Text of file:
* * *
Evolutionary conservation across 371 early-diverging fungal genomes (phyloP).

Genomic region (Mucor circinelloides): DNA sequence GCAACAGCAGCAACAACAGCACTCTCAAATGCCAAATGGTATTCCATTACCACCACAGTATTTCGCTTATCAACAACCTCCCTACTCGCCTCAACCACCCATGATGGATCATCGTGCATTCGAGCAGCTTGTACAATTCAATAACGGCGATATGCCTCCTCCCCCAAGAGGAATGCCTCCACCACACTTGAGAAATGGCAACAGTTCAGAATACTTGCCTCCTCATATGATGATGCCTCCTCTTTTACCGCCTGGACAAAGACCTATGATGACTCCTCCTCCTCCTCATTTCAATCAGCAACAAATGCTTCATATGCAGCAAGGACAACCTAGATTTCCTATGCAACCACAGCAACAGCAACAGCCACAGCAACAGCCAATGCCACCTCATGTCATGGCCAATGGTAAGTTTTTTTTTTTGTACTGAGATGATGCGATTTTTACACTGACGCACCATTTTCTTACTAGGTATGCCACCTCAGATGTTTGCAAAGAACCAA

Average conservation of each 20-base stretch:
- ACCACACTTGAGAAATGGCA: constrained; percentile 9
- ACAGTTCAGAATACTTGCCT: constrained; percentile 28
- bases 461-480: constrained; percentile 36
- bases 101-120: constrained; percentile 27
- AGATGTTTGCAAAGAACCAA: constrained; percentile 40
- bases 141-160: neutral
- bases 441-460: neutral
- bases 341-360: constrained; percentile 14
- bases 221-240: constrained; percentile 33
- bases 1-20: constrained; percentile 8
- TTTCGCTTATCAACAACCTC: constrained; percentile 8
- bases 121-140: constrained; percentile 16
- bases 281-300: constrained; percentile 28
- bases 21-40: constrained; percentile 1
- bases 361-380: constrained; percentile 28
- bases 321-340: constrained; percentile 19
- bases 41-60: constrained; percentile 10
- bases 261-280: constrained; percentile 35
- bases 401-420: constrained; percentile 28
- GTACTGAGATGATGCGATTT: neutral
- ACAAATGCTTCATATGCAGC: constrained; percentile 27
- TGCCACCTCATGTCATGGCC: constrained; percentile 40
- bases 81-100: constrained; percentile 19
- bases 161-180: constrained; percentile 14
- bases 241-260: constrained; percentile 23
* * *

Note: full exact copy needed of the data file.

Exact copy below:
Evolutionary conservation across 371 early-diverging fungal genomes (phyloP).

Genomic region (Mucor circinelloides): DNA sequence GCAACAGCAGCAACAACAGCACTCTCAAATGCCAAATGGTATTCCATTACCACCACAGTATTTCGCTTATCAACAACCTCCCTACTCGCCTCAACCACCCATGATGGATCATCGTGCATTCGAGCAGCTTGTACAATTCAATAACGGCGATATGCCTCCTCCCCCAAGAGGAATGCCTCCACCACACTTGAGAAATGGCAACAGTTCAGAATACTTGCCTCCTCATATGATGATGCCTCCTCTTTTACCGCCTGGACAAAGACCTATGATGACTCCTCCTCCTCCTCATTTCAATCAGCAACAAATGCTTCATATGCAGCAAGGACAACCTAGATTTCCTATGCAACCACAGCAACAGCAACAGCCACAGCAACAGCCAATGCCACCTCATGTCATGGCCAATGGTAAGTTTTTTTTTTTGTACTGAGATGATGCGATTTTTACACTGACGCACCATTTTCTTACTAGGTATGCCACCTCAGATGTTTGCAAAGAACCAA

Average conservation of each 20-base stretch:
- ACCACACTTGAGAAATGGCA: constrained; percentile 9
- ACAGTTCAGAATACTTGCCT: constrained; percentile 28
- bases 461-480: constrained; percentile 36
- bases 101-120: constrained; percentile 27
- AGATGTTTGCAAAGAACCAA: constrained; percentile 40
- bases 141-160: neutral
- bases 441-460: neutral
- bases 341-360: constrained; percentile 14
- bases 221-240: constrained; percentile 33
- bases 1-20: constrained; percentile 8
- TTTCGCTTATCAACAACCTC: constrained; percentile 8
- bases 121-140: constrained; percentile 16
- bases 281-300: constrained; percentile 28
- bases 21-40: constrained; percentile 1
- bases 361-380: constrained; percentile 28
- bases 321-340: constrained; percentile 19
- bases 41-60: constrained; percentile 10
- bases 261-280: constrained; percentile 35
- bases 401-420: constrained; percentile 28
- GTACTGAGATGATGCGATTT: neutral
- ACAAATGCTTCATATGCAGC: constrained; percentile 27
- TGCCACCTCATGTCATGGCC: constrained; percentile 40
- bases 81-100: constrained; percentile 19
- bases 161-180: constrained; percentile 14
- bases 241-260: constrained; percentile 23